“The story of Soutine is too true to be believed,” [novelist Waldemer] George [who wrote the first serious study of the painter]. “It is a story for Charlie Chaplin,” a Cinderella story of transformation from darkness into poverty into wealth and recognition. George felt forced to set it down, he said, so that he could place Soutine “in his exact ambiance, this ambiance of deep despair that shapes his soul.”
George described Soutine as a painter who “pushes aside all norms transgresses the limits of logic, breaks all chains, tears all ropes..what is the meaning of this art,” George went on, “whose origin is impossible to establish, that knows no law nor national influence nor guiding principles, that is not linked to any tradition? Art of exile or even barbarian art? I defy anyone to discover the line of descent of Soutine.” George acknowledged a resemblance to the work of van Gogh but denied that Soutine was a follower of the Dutch painter.
And then in probably the most persuasive words of his study, George concluded that Soutine painted without any “studies of style or plans for perfection…Each of his works looks like a hemorrhage,” the critic said. “Before portraying his soul, the painter spits out all his blood, and each rivulet of blood gives birth to a vision that is new, singularly intense, tragic and painful”…
Soutine had spent some time in the kosher butcher shop in Smilovitichi [the Russian town where he was born and raised] and kept at least one memory from those days. “Once I saw the village butcher slice the neck of a bird and drain the blood out of it,” he recalled. “I wanted to cry out, but his joyful expression caught the sound in my throat. This cry, I always feel it is there…When I painted the beef carcass it was still this cry that I wanted to liberate. I have still not succeeded.”
–Stanley Meisler, Shocking Paris: Soutine, Chagall and the Outsiders of Montparnasse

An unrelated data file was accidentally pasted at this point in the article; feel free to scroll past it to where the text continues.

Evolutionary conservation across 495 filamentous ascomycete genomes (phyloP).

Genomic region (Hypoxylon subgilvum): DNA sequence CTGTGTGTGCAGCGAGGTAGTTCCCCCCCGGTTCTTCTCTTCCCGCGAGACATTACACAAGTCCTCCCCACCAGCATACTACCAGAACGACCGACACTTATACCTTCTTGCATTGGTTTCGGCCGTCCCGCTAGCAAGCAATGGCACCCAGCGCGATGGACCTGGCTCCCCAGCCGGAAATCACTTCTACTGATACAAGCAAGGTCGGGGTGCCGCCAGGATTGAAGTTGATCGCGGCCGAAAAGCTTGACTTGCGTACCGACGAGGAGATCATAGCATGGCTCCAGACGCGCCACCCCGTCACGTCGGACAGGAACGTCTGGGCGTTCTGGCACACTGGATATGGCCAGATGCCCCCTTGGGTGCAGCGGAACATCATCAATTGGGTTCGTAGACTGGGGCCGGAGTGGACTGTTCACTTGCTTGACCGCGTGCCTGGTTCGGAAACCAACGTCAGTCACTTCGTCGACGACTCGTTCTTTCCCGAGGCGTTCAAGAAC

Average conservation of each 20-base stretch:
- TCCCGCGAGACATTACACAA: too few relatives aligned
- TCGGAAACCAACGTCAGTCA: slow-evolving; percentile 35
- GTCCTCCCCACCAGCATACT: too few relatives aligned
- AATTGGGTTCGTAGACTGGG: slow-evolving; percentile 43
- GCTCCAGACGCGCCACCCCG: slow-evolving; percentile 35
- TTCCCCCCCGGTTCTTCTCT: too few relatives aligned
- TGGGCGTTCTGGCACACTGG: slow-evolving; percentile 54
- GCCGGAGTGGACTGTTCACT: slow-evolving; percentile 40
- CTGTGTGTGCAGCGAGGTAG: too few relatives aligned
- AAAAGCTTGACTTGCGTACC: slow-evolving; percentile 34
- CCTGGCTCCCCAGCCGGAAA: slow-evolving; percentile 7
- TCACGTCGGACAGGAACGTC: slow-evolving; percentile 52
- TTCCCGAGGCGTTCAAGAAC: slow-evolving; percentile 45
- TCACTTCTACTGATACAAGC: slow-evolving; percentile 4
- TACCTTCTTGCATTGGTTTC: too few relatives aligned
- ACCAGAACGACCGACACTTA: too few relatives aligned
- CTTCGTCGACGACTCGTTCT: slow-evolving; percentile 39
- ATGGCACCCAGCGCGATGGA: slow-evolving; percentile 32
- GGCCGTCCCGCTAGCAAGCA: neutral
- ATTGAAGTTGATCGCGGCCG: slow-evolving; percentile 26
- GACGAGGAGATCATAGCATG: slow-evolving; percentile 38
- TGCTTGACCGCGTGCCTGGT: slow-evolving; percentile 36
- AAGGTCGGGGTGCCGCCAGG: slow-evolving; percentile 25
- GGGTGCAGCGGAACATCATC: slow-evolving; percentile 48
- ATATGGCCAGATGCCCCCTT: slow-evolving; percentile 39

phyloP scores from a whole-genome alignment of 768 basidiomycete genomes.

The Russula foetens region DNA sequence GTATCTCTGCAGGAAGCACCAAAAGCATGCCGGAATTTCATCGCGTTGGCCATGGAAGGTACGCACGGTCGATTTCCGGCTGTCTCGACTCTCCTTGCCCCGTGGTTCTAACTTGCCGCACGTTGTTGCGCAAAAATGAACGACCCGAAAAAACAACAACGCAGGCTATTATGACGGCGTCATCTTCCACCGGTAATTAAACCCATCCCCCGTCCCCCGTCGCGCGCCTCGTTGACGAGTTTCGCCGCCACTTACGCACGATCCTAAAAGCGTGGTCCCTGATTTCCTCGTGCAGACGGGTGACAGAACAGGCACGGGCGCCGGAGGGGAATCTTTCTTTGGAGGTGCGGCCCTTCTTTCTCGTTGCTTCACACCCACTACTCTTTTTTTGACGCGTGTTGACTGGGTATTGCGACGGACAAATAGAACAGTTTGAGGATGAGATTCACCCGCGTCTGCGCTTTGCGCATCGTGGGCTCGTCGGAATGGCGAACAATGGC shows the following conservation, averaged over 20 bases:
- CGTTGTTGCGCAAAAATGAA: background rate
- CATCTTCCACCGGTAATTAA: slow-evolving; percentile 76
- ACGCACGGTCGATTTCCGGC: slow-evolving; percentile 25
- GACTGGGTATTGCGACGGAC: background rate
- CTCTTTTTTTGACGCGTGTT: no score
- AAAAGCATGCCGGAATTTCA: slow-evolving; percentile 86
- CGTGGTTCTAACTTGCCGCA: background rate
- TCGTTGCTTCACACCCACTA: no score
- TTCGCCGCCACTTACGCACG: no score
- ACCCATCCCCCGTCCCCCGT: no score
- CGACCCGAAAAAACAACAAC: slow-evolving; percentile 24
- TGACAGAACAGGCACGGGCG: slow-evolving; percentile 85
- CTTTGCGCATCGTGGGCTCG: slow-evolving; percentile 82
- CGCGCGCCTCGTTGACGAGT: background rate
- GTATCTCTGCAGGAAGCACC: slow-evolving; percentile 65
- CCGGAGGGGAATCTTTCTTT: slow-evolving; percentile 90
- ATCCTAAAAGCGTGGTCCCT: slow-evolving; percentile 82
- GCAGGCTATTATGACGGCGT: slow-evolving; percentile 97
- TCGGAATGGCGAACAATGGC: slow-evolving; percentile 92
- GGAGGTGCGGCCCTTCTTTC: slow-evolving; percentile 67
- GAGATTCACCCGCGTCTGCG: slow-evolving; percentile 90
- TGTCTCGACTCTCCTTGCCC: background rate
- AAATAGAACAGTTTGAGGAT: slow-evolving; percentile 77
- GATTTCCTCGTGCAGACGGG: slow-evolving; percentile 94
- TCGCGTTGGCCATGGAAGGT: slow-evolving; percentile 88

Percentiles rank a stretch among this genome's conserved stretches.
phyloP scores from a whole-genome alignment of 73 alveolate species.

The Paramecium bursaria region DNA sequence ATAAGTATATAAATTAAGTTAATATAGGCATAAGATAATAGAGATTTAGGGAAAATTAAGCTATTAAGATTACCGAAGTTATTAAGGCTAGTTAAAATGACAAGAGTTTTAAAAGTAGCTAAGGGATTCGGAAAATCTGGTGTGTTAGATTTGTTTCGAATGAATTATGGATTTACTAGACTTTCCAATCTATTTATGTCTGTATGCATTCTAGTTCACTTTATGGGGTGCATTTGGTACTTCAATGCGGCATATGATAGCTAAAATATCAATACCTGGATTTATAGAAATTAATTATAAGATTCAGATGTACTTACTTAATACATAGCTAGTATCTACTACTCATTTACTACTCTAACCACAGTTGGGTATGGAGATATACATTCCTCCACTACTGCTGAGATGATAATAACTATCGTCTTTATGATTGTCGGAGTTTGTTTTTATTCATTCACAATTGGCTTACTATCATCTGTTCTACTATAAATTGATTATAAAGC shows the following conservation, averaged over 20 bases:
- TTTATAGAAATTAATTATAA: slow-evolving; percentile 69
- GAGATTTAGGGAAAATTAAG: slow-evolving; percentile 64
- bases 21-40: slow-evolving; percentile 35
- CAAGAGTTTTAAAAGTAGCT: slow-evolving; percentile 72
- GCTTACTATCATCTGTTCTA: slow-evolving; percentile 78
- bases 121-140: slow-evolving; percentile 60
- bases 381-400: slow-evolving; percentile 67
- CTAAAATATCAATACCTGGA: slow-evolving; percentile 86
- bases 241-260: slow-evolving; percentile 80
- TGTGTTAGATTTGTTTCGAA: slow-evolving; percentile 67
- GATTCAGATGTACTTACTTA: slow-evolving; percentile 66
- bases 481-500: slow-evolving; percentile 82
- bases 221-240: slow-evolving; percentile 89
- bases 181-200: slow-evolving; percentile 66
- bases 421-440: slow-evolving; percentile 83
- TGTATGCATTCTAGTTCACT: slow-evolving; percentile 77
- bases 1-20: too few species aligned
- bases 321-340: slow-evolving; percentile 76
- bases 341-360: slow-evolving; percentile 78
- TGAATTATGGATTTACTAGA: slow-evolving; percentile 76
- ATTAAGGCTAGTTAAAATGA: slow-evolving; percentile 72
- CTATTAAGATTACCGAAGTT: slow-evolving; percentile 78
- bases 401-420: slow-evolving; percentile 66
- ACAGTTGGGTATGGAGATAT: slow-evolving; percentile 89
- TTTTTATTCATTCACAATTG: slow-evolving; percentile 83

6 Replies to “PAINTER CHAIM SOUTINE”
As someone living in a diocese with no bishop, I am trying real hard not to be jealous. It is a sin, after all.
Maybe I am a little dense, but how is the title related to the story??
Except for the Matthew 9:36 quote.
I may have been spending a little TOO much time by myself, making connections in my head, as another friend was confused as well, Bruce.
To me, the painting of the priest Man of Prayer, Soutine's anguished cry of the human heart, the evocation of the Eucharist in the flayed rabbit and the word 'hemorrhage", and the concluding quote about Christ's compassion for we sheep without a shepherd were all connected. Subtext: being a vicar of Christ is about caring for the least of these and not about, say, power, property, honor or prestige…
I attended the pre-ordination Vespers at the L.A. Cathedral, and the post-ordination dinner last night. Just beautiful. These really are pastors. Serendipitously (I never know "anyone" at these things, not that I go to many of them), I sat next to auxiliary Bishop Eduardo Nevares of Phoenix. He was delightful and I grilled him about the very interesting process of how a priest learns he's been made bishop (which is an out-of-the-blue call from the Nuncio)…Anyway, thanks for reading and my apologies for the unclear title.
Thanks, Heather, for explaining the connections. I guess I am a little too left brained. Do you care to add anything about the girl in the red blouse?
I always struggle to try and understand van Gogh and now you have given me another soul who I can try to relate to!
I just love the girl in the red blouse because she's like looking in a mirror. Like many of Soutine's subjects, she seems squirrelly, anxious, suspicious, frightened–and therefore deeply human.